Specialty tea causes a stir in Kenya

On a farm in central Kenya a group of guests pick purple tea leaves.

They've travelled from Nairobi, part of a tea tour that launched last October.

It's a sign of how a rapidly growing base of consumers, like Bella Gwada, are flocking to the health benefits of specialty teas.

"It's palatable, like you don’t even need to add sugar, it's easily digestible, milder than black tea and it's just an experience."

Kenya is the world's biggest exporter of black tea and the crop is one of the East African nation's top hard currency earners.

The government says new varieties could cushion farmers from oversupply of black tea and low prices.

Karanja Kinyanjui is a purple tea pioneer. His farm, which runs the Gatura Greens tour, started growing the crop in 2009.

"Purple tea is twice the price of green tea. When we are buying from the farmers, we buy at 100 shillings while normally they get 50 shillings for the same kilogram of tea. And when we process ourselves, we sell this one double the price of green tea."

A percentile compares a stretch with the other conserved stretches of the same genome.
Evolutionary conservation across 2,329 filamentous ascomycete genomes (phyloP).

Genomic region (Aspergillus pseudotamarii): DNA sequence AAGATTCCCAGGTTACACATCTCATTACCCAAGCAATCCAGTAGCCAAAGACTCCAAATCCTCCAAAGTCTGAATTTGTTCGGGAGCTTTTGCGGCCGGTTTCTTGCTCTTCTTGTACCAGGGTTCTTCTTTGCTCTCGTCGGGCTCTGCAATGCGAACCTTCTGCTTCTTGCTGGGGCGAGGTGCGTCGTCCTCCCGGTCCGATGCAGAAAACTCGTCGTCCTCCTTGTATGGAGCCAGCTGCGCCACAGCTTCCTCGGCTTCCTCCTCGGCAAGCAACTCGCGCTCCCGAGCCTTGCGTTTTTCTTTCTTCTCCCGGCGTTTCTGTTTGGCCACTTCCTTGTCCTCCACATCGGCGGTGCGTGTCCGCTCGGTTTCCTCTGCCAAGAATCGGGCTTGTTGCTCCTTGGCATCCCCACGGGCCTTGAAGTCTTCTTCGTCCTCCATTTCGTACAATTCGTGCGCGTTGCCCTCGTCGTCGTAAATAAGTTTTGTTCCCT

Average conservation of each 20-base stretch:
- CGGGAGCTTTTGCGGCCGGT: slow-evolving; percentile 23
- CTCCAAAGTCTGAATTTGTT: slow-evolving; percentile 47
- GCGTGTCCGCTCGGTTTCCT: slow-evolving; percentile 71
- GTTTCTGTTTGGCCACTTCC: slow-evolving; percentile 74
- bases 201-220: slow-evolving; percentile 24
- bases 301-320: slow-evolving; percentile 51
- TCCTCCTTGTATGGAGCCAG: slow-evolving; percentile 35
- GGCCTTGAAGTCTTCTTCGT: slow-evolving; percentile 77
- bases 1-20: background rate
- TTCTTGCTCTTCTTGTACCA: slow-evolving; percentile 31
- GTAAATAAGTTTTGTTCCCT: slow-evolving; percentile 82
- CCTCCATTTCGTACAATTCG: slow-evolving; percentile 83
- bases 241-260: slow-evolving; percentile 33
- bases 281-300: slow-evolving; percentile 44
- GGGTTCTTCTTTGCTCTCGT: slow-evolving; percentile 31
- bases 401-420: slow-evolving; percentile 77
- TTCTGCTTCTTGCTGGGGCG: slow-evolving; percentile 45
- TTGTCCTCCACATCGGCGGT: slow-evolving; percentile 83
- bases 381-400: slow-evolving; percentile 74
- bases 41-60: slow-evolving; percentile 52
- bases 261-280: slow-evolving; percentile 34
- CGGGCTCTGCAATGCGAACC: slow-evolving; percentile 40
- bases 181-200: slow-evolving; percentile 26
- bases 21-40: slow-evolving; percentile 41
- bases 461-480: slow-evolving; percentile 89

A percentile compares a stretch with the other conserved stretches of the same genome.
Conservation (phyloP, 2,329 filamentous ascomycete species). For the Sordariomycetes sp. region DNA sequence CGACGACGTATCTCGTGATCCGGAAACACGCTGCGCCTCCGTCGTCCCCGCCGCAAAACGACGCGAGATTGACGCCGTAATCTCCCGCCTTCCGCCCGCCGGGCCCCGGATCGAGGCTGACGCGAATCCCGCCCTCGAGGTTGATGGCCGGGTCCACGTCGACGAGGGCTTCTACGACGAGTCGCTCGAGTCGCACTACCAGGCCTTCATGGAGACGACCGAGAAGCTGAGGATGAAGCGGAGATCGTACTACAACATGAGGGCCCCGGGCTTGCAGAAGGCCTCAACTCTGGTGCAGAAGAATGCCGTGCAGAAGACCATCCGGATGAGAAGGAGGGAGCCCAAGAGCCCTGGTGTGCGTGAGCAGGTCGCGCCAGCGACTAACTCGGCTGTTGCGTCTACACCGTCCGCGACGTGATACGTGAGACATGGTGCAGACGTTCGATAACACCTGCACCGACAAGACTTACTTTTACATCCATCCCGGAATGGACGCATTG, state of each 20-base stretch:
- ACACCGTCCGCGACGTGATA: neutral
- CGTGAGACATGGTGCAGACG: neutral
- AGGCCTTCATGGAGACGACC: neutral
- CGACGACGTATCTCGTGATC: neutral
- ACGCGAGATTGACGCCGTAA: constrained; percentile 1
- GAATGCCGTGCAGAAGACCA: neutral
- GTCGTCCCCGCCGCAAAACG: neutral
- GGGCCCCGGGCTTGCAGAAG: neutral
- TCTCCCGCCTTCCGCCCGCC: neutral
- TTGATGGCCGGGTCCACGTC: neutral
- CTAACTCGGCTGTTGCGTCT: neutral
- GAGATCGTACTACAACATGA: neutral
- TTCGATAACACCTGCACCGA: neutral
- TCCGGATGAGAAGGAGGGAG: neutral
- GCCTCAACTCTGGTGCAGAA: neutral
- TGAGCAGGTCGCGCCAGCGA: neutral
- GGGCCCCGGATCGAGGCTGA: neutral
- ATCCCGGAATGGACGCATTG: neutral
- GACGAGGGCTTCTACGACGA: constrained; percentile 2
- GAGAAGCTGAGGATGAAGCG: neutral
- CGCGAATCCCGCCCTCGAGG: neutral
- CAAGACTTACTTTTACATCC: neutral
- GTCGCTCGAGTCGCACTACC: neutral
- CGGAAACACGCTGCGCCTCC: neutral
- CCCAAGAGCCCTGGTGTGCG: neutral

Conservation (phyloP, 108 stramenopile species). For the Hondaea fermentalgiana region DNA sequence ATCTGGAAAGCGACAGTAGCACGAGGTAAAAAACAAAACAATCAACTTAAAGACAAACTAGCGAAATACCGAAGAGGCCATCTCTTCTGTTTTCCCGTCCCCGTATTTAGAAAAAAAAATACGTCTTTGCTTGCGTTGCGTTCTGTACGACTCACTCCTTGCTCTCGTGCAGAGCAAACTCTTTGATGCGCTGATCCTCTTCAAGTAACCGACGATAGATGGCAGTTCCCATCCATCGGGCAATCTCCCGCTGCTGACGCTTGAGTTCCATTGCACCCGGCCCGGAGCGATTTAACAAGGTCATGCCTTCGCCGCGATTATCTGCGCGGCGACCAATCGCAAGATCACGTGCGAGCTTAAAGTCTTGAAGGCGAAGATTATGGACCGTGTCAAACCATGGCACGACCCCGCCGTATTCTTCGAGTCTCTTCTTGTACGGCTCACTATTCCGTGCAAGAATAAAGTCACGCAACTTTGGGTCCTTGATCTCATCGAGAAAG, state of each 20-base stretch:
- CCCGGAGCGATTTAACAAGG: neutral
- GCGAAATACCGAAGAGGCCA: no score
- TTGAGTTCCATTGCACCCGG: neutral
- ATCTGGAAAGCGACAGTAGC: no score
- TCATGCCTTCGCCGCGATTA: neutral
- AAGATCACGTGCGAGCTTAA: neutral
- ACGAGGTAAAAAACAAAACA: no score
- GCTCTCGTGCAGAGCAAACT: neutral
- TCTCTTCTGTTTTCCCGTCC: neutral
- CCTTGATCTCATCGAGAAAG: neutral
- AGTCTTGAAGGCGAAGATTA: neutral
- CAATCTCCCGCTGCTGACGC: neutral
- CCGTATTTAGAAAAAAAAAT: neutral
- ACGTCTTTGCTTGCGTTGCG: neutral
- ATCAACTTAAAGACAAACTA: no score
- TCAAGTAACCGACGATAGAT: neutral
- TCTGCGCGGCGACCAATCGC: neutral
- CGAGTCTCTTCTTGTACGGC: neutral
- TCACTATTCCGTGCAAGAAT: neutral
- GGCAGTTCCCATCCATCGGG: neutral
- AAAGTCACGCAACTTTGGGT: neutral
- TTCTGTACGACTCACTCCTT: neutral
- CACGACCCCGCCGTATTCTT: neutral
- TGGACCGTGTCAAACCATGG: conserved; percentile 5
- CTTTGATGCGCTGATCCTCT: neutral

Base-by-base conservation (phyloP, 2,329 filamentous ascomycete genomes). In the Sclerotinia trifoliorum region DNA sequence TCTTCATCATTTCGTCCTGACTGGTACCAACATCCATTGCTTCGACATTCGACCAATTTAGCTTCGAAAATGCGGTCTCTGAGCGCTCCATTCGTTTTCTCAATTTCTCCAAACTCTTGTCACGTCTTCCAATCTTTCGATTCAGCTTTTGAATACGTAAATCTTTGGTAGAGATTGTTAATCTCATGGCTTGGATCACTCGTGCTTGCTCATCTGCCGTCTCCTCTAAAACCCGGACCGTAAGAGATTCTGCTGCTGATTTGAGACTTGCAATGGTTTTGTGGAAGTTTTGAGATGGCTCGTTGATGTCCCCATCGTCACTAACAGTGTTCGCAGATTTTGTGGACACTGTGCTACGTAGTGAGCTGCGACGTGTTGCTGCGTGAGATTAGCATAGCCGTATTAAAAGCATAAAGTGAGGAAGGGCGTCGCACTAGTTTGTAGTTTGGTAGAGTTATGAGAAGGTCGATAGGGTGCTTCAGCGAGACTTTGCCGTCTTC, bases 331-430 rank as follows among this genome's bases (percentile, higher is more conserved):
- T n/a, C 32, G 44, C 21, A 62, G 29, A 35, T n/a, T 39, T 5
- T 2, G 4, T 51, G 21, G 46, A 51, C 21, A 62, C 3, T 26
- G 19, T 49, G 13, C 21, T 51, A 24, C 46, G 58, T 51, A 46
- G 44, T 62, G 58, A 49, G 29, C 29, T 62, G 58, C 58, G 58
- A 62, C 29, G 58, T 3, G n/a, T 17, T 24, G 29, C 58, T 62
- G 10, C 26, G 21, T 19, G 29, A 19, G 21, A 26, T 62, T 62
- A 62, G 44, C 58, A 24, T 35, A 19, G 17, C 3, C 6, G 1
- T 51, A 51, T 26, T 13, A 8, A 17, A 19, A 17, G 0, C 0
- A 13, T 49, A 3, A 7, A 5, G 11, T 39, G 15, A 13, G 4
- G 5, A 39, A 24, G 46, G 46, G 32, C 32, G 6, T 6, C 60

Experts, such as Samson Kamunya of the Kenya Tea Research Institute, say substances in the purple pigment have several health benefits.

"So very strong anti-inflammatory effects, antimicrobial, anti-ageing."

The tea is also produced in China and Japan and Kinyanjui has 20 acres of the purple variety alongside 100 acres of the usual variety.

The farm processes its own purple tea which is sold directly to Chinese buyers.

The business also has clients in Canada, Sweden, the United Kingdom and the United States.